Friday, 8 April 2016

We're in a British bubble at Champagnac La Riviere

Our last-but-one campsite before we return to the UK is
Church at Champagnac La Riviere 
Camping Parc Verger in the pretty Limousin village of Champagnac La Riviere. We chose to come here because of its proximity to the new home of our friends Chris and Marta (whom you've met in previous posts). They are about an hour's walk away from our campsite and I am hoping to write about their fantastic French adventure in a future post. In the meantime, Camping Parc Verger is kind of perfect for us right now not only due to that location, but also because of its Britishness which is swiftly acclimatising us to what we will face in a week's time. Once past the barrier, it's hard to tell we are still in France - this could be a Caravan Club site anywhere in the UK. It does feel a bit odd hearing so many English voices all the time.

Now run by Franc and Lisa, who took over last year, Camping Parc Verger has been British-owned for years. We have a pleasant view towards a neighbouring lake from our pitch and everywhere around here is a wonderfully lush green. We have seen jays, wagtails and hoopoes on site, and cowsips, daffodils and bluebells in meadows and woodland nearby. The site is just out of the village centre and within a hundred metres of a Voie Verte cycleway that runs from Oradour sur Vayres to Chalus. We have already cycled the four kilometres to the Oradour end as part of a circular route - it's worth noting that while the Voie Verte may be fairly flat, the surrounding roads are most definitely not! They are mostly quiet though and cars are great at giving cyclists a wide berth, but we got very puffed out very quickly.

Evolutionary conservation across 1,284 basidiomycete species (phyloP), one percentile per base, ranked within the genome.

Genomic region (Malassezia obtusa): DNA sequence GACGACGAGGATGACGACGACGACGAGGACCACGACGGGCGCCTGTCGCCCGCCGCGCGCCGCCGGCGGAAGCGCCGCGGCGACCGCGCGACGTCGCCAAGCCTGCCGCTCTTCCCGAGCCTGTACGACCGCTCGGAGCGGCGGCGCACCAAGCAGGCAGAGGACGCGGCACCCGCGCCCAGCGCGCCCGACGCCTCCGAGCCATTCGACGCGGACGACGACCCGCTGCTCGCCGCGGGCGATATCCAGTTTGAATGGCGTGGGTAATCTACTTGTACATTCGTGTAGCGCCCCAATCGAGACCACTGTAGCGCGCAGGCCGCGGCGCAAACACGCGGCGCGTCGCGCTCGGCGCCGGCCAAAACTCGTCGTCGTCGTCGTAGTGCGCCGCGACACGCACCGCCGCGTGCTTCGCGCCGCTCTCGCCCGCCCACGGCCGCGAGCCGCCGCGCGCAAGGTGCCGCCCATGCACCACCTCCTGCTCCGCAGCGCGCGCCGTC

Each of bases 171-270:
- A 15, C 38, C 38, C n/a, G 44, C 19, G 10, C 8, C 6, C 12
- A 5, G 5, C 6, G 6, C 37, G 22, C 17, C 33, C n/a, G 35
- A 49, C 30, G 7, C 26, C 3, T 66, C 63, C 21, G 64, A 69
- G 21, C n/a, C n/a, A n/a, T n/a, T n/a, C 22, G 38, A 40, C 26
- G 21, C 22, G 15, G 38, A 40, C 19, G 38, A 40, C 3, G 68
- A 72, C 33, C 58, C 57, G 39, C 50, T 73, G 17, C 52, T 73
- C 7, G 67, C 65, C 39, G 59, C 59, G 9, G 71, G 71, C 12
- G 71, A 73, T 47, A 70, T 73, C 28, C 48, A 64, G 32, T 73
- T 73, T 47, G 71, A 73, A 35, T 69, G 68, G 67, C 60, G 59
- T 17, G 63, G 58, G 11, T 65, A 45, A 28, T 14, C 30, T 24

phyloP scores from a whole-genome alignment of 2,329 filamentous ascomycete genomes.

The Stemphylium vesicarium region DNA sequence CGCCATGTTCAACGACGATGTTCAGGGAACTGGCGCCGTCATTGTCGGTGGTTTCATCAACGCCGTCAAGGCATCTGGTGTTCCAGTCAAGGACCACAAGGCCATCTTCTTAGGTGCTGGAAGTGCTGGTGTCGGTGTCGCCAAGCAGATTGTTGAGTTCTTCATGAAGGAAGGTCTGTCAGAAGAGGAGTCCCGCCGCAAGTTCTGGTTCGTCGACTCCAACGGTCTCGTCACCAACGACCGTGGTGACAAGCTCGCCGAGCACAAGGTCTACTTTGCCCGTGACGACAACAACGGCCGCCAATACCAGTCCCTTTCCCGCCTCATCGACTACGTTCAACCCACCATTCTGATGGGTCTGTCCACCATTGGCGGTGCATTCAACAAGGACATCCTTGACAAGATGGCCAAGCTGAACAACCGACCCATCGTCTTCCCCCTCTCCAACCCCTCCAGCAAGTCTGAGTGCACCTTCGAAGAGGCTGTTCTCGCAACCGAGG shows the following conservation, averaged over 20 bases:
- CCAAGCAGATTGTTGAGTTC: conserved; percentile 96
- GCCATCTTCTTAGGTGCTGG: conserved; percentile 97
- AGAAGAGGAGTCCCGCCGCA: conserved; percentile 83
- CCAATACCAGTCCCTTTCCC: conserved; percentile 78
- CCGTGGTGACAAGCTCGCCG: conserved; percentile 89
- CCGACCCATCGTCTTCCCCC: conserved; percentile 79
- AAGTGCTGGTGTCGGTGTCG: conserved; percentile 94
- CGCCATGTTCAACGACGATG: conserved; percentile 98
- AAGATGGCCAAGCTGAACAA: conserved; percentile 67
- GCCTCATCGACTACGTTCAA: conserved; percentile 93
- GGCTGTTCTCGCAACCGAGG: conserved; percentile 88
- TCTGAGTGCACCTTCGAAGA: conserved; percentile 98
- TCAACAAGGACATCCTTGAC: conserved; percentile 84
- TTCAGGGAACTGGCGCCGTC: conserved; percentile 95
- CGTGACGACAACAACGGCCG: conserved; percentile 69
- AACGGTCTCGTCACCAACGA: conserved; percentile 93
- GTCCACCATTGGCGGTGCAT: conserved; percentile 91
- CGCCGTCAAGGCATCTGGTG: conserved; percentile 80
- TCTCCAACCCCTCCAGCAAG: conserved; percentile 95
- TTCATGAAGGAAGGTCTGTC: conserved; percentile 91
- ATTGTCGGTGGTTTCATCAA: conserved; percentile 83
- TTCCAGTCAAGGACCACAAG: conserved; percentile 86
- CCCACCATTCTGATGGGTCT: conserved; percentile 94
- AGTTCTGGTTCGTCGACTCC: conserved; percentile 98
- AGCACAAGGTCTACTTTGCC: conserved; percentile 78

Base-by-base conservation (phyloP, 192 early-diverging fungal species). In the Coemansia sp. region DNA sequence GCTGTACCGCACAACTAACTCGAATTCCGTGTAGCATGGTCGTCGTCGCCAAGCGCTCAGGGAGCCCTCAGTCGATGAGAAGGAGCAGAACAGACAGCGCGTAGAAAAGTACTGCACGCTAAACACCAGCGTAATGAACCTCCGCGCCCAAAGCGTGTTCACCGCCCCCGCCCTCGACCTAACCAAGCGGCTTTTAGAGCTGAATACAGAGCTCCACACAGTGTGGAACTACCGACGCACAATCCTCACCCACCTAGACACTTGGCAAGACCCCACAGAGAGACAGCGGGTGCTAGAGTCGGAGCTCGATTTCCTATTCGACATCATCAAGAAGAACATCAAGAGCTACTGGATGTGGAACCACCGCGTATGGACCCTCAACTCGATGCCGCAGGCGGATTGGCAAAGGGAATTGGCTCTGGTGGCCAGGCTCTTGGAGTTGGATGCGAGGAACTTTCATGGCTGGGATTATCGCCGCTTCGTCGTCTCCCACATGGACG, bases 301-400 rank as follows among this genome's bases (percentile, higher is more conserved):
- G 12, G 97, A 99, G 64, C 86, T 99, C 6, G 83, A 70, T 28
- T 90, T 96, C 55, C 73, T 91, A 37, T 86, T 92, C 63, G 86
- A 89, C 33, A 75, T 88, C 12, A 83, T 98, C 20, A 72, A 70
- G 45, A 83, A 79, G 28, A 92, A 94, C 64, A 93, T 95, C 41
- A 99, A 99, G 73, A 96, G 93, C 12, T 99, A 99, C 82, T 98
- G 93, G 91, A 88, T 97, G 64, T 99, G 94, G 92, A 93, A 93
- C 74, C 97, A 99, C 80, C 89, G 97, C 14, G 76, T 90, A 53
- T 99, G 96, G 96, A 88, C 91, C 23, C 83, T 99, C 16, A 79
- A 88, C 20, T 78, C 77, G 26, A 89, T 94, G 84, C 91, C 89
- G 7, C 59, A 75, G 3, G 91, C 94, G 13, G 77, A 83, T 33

Back on the campsite, everyone here at the moment is
Lake view from our pitch 
either English or Scottish and apparently this is the case most of the time - Parc Verger is open all year - other than in high season when Dutch, Germans, Belgians and French also book in. We are paying €18 a night (Discounts are available for stays over 14 nights) for a hardstanding pitch with 16A electricity which seems luxurious after the mostly 6A campsites elsewhere. In theory we can have the heating and the kettle on at the same time! We've not tried yet though, because we don't want to be the ones to blow the trip switch! The shower block is small but excellent with lots of hot water in the generously sized shower cubicles. There is a disabled-access wetroom too that anyone can use if no disabled people are onsite. Dave tried it out and was actually impressed - so it must be good! The little cabin Reception has essential groceries for sale, and books for exchange. Plus the wifi has a good signal sitewide and is free. The only thing missing is a laundry sink, although there is a washing machine and tumble dryer, but I managed just fine with our red bucket atop the stone work surface by the dishwashing sinks - there's hot water here too.

On the downside, it certainly is cold this far north and we managed to get ourselves rained on yesterday. You can see the thick clouds in my photograph and it's pretty much the same today too. We have been here since Tuesday and have only sat outside in the sun once. Oh well, I suppose we need to be getting used to that too!

Our pitch at Camping Parc Verger 


  1. This looks so pretty! The church architecture is gorgeous :) Hopefully there will be better weather for the rest of the time that you spend there. Happy camping!

    Laura @BlueEyeBooks

    1. Thanks Laura!
      We got sunshine for cycling today which was great :-)